Canada: Competition Tribunal Maintains Interim Supply Order Despite Third Party Objections In Used Car Dealers Case

On March 16, the Competition Tribunal rejected a motion by the Insurance Bureau of Canada for the rescission of an interim supply agreement in its ongoing dispute with the Used Car Dealers Association of Ontario despite objections from one of IBC's members, holding that the industry association had also bound its members when it agreed to the interim supply agreement. The decision, which has the effect of maintaining a mandatory supply order despite the objections of an IBC member which had directed IBC not to supply its confidential information, has important implications for industry associations and their members.

UCDA is a not-for-profit trade association representing motor vehicle dealers in Ontario. Among other services, it provides a service called "Auto Check", which allows dealers to verify accident history information about vehicles they intend to sell. IBC, which collects and provides the data for the Auto Check service, is a not-for-profit corporation made up of 139 member insurance companies. On June 17, 2011, IBC terminated UCDA's access to its insurance data, and UCDA was forced to suspend its Auto Check service. The reasons for the termination, and UCDA's allegations that the termination constituted a "refusal to deal" contrary to section 75 of the Competition Act, are described in our earlier article. Meanwhile, the parties agreed to an interim supply agreement pursuant to which IBC would continue to supply UCDA with claims data while the case was before the Tribunal, and the agreement was formalized by an order of the Tribunal.

Two weeks after the interim supply order was issued, State Farm (a member of IBC) directed IBC not to supply its data to UCDA. State Farm claimed in a letter that, as a matter of business policy, it had chosen not to make claims information available to third-party commercial operations. IBC thereafter sought to rescind the interim supply order on the grounds that, because of technological limitations, the only way it could implement State Farm's direction would be to remove UCDA's access entirely (and thereby breach the interim supply order) or remove State Farm's data from its service, diminishing the service's effectiveness for all users.

The Tribunal first considered whether there were "changed circumstances" which justified reconsidering the supply order. The Tribunal noted that State Farm had been made aware of UCDA's application for an interim supply order, and found that State Farm knew or ought to have known about the proceedings; nonetheless, State Farm took no steps to object and did not intervene or participate in the present motion. It further found that IBC had known about the technical limitations of its system and nevertheless agreed to the interim supply order; IBC was therefore the "maker of its own mischief". Moreover, the Tribunal noted that State Farm had provided no evidence of its corporate policy, and in fact continued to supply data to another third party commercial enterprise, Carproof (a competitor of UCDA's Auto Check service), purportedly in violation of such a policy. In denying IBC's motion for rescission of the order, the Tribunal found that State Farm's "new-found" objection was "unduly convenient in frustrating the Interim Supply Order" and that, in the circumstances, "a change of mind is not a change of circumstances."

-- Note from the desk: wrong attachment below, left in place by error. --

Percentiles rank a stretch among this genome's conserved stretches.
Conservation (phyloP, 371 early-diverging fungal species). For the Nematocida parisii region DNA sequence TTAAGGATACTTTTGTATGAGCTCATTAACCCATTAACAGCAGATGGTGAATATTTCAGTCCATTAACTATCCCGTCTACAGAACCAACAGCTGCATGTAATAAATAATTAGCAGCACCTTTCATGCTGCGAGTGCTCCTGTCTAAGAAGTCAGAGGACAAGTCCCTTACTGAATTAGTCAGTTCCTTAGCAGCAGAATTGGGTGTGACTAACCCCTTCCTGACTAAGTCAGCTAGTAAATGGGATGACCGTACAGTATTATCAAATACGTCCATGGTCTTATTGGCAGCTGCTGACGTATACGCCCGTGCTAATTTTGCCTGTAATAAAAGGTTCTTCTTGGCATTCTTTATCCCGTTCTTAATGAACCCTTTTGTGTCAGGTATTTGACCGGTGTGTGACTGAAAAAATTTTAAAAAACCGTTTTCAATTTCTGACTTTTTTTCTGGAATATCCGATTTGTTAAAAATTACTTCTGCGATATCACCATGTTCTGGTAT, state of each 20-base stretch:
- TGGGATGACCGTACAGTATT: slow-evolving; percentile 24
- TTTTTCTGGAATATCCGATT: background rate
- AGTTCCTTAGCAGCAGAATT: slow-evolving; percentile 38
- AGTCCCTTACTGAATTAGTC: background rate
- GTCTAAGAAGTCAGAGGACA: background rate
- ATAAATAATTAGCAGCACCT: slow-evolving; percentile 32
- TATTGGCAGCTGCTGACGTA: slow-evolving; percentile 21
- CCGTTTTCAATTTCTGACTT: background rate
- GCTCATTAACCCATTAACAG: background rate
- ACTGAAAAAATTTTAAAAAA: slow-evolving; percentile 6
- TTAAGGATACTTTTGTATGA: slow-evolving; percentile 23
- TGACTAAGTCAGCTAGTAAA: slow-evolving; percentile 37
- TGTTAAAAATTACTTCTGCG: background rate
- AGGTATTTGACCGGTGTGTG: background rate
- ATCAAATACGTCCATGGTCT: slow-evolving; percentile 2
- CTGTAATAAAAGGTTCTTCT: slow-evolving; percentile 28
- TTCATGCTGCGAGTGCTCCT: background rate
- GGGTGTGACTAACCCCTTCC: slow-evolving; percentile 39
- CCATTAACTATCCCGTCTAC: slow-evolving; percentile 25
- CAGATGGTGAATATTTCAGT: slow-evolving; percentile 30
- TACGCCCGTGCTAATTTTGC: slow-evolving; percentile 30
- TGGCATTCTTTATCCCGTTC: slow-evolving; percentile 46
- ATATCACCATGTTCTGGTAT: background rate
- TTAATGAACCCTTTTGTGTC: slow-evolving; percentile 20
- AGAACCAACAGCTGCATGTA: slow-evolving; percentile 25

The Tribunal further found that even if State Farm's instructions to IBC had been enough to constitute a "change of circumstances", the circumstances did not meet the tripartite test for injunctive relief established in RJR-MacDonald v. A.G. Canada. The Tribunal found that UCDA would suffer irreparable harm if its Auto Check service had to be discontinued, while IBC would lose only some goodwill in its relationship with State Farm.

The Tribunal's decision has important implications for industry associations (such as IBC) and their members. The Tribunal explicitly made clear that "where an industry association purports to act on behalf of and to bind itself and, as a consequence, its members," the Tribunal's orders are as binding on the association's members as they are on the association itself. In this case, because State Farm had at least constructive knowledge of the dispute among IBC and UCDA and because it failed to object at the time the interim supply order was made, it is effectively compelled to continue to provide its insurance data to IBC and UCDA even though it is not a party to the proceedings among them and even though it apparently maintains a corporate policy of not supplying such data to third party commercial operations. Trade associations should take heed of the risks inherent in purporting to act on behalf of their members. Members should take heed as well, lest they be subject to court orders demanding more than they bargained for.

The content of this article is intended to provide a general guide to the subject matter. Specialist advice should be sought about your specific circumstances.

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